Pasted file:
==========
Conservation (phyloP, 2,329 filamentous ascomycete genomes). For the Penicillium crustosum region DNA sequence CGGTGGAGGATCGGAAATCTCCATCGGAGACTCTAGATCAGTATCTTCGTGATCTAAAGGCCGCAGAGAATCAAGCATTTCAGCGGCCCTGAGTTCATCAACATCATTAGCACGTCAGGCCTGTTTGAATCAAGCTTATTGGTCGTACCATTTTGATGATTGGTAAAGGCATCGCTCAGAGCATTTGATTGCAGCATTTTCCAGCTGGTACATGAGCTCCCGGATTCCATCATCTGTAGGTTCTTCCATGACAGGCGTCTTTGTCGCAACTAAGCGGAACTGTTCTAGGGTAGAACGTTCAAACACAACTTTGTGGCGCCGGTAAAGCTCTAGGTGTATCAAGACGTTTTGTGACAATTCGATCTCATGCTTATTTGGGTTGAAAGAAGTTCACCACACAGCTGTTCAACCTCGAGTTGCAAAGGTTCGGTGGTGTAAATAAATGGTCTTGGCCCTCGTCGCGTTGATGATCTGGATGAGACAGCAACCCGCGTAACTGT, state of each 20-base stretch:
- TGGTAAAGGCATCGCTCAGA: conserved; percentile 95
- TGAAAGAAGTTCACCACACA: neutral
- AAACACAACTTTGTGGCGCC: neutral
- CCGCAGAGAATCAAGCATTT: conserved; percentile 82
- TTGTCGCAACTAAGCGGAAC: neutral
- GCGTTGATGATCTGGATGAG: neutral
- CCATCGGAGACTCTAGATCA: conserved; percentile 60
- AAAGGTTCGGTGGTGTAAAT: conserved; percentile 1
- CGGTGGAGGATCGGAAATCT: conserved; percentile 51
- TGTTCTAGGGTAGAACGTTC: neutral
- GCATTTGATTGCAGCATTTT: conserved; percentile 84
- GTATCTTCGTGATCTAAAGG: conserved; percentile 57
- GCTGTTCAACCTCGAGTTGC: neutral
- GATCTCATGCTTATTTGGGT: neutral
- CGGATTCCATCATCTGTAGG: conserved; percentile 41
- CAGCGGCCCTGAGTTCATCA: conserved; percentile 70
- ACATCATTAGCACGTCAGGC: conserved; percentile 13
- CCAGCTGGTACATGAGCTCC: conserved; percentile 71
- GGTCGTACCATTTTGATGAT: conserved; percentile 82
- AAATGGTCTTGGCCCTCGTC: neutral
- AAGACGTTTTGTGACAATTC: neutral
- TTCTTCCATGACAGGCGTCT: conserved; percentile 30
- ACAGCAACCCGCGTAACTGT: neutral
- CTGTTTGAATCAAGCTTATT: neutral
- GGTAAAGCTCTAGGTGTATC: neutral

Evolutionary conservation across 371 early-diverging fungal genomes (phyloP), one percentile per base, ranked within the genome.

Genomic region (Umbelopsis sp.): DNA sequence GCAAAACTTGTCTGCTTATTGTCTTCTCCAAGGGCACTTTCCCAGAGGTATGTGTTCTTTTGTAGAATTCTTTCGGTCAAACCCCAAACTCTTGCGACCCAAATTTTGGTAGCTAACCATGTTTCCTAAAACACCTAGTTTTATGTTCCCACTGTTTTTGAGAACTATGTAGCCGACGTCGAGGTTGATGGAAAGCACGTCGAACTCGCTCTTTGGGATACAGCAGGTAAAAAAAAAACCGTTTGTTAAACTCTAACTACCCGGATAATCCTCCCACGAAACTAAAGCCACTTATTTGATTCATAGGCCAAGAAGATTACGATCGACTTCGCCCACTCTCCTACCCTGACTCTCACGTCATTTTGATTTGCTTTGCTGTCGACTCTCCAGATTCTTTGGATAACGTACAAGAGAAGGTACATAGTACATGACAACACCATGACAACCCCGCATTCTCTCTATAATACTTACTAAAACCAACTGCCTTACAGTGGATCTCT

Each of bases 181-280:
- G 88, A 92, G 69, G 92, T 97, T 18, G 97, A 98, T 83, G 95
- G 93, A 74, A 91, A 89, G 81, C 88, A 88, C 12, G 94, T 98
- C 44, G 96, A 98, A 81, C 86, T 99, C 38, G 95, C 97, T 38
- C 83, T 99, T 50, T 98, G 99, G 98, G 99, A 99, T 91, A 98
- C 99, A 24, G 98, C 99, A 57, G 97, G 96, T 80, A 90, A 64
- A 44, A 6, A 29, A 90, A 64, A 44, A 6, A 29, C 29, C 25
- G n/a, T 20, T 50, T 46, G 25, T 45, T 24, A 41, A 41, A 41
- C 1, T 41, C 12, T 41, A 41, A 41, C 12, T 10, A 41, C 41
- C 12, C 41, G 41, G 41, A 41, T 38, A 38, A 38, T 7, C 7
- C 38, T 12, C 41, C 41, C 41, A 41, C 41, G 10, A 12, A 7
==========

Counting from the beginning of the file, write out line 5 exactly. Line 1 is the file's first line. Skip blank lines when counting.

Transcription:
- CCGCAGAGAATCAAGCATTT: conserved; percentile 82